Creating an Intentionally Diverse School: Lessons Learned

October 30, 2017

Most people have probably never heard of “intentionally diverse” schools – those designed to create and maintain a diverse student population in terms of race, income and culture.  They are a relatively new concept, based on the idea that students will learn more – and better – in environments where they are able to work alongside people who come from different backgrounds. A handful of the schools we fund at NewSchools are taking up this challenge. They were created specifically to prepare students to connect and relate across their differences.  We’ve interviewed several of these school leaders, and encourage you to dig into our new report that chronicles their journeys and what they’ve learned.

But, just case you’re short on time, here’s the condensed version…


Why Intentionally Diverse Schools?

In addition to a strong academic preparation, these schools are also committed to giving students a grounding that respects, values and understands people of diverse origins.  School leaders believe all students in intentionally diverse schools will be better equipped with the mindsets, skills and habits they need to be successful in our constantly changing world. However, as they quickly learned, getting a diverse population in the door is only one small part of setting these schools and students up for success.  Maintaining an intentionally diverse school takes a lot of effort – with special attention to recruiting, fostering a welcoming environment and making sure the school and its resources are truly accessible to all. Key takeaways from the school leaders include:


 Creating a Culture of Belonging

An intentionally diverse school is not just about a diverse student body, it’s about fostering cooperation and collaboration across different student populations. This means thinking past demographics to the school’s mission, culture and curriculum. The school leaders we interviewed told us how important it is to take the necessary time and effort to grow a culture of belonging at their school. For example, one school researched how learning is impacted by diversity, while another school supports teachers with creating safe classroom spaces that can prompt conversations about diversity, equity and inclusion. The school leaders make sure their schools live into their missions – they facilitate intentional conversations when bias appears at their schools, and they speak out about tolerance and diversity in their communities.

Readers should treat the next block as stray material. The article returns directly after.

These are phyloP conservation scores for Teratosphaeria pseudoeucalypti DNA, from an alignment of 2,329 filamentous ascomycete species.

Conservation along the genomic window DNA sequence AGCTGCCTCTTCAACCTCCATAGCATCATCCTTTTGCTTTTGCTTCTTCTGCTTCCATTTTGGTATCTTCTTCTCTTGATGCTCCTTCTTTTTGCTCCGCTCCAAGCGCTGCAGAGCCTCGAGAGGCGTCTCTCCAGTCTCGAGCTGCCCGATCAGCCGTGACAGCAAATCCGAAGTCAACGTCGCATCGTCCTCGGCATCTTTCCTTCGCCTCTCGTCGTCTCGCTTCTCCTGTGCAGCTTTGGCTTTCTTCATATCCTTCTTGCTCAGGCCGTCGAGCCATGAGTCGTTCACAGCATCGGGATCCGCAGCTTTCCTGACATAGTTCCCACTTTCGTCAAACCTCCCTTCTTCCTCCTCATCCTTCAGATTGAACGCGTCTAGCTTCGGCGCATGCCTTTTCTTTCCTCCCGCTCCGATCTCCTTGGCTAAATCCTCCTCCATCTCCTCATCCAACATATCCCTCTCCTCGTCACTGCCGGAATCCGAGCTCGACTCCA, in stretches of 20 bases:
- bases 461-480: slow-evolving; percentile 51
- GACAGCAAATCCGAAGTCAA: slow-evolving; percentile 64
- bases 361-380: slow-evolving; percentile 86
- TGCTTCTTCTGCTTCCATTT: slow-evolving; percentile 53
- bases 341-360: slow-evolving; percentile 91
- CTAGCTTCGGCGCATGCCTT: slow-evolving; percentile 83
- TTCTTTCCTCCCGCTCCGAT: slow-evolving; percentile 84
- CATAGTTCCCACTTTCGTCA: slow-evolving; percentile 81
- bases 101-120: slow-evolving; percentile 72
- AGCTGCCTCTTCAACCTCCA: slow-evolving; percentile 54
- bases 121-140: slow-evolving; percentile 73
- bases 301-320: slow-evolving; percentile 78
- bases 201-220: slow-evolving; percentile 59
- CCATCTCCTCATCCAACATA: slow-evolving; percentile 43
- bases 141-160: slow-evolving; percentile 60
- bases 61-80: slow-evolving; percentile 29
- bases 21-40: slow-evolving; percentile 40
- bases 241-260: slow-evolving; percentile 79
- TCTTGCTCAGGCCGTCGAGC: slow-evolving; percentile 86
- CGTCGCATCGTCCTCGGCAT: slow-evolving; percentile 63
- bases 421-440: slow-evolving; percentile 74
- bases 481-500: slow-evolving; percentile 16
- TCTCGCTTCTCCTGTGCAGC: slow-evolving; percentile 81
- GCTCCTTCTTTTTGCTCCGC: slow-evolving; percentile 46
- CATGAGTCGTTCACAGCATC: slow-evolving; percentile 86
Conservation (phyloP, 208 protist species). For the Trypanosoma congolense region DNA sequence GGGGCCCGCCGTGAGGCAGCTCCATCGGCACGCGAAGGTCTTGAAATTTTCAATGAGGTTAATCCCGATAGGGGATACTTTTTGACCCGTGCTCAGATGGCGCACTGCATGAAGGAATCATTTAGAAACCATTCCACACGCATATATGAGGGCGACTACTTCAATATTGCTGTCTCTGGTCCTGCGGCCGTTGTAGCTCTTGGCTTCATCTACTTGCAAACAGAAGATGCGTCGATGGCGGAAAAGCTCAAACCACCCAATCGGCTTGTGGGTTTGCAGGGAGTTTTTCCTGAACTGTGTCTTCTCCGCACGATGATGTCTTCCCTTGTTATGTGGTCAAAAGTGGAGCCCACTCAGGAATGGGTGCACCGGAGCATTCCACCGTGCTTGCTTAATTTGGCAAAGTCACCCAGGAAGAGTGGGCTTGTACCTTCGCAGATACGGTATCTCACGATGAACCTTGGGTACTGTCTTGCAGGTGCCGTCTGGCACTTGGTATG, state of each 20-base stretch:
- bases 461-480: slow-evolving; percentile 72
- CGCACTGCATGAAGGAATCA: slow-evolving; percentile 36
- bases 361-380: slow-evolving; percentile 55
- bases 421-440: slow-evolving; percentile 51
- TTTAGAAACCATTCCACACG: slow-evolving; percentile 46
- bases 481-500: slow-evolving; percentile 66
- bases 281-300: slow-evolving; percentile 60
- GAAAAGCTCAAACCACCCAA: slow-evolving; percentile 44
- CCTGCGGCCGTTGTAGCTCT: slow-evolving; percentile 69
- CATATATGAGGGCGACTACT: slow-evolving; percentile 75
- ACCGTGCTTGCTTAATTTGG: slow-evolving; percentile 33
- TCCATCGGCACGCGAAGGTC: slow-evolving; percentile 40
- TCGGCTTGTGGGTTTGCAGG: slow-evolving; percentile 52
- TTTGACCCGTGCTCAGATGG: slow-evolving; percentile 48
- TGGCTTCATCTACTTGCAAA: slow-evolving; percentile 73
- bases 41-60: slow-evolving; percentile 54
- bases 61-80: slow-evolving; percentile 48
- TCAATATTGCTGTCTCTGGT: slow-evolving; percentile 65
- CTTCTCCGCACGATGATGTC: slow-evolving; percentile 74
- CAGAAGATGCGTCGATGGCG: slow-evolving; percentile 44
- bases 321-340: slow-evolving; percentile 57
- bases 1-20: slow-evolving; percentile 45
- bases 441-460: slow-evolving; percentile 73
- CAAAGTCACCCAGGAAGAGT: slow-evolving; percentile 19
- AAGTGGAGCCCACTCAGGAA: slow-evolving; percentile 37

Recruiting Targeted Populations

While all schools need to recruit students before opening their doors, intentionally diverse schools take a different approach from other schools. In addition to the initial recruitment challenge that all schools face, intentionally diverse school must maintain targeted, long-term recruitment plans that are revisited and tweaked each year to ensure they continue to meet their diversity goals. The school leaders we interviewed told us recruitment starts long before sending a mailer or organizing a school tour – it begins with building deep relationships with community members and families, and communicating how an intentionally diverse school can meet their needs both academically and socially.


 Reducing Barriers to Enrollment

Families may be hesitant to enroll in an intentionally diverse school for a variety of reasons. And a diverse group of families means a wide array of needs that require careful thought and planning. Common barriers to enrollment the school leaders are constantly addressing include school location, transportation access, childcare options, communication, and equitable access to technology and extracurricular activities. For example, charter schools don’t typically provide transportation, but one school leader we spoke with bought a bus to accommodate low-income families who couldn’t otherwise attend her school, while another provides mailings in four languages to make sure her communications can be read by everyone in the community.


With all of these additional considerations needed to create an intentionally diverse school, why pursue this work? Each of the school leaders interviewed offered the same answer in different words: they believe encouraging a culture of acceptance and cooperation in the next generation will help advance equity for all. We hope the experiences of these school leaders will be useful for others who are working to create an intentionally diverse school in their community. Also, if you or someone you know is thinking of opening an intentionally diverse school, funding is still available from NewSchools to support this work.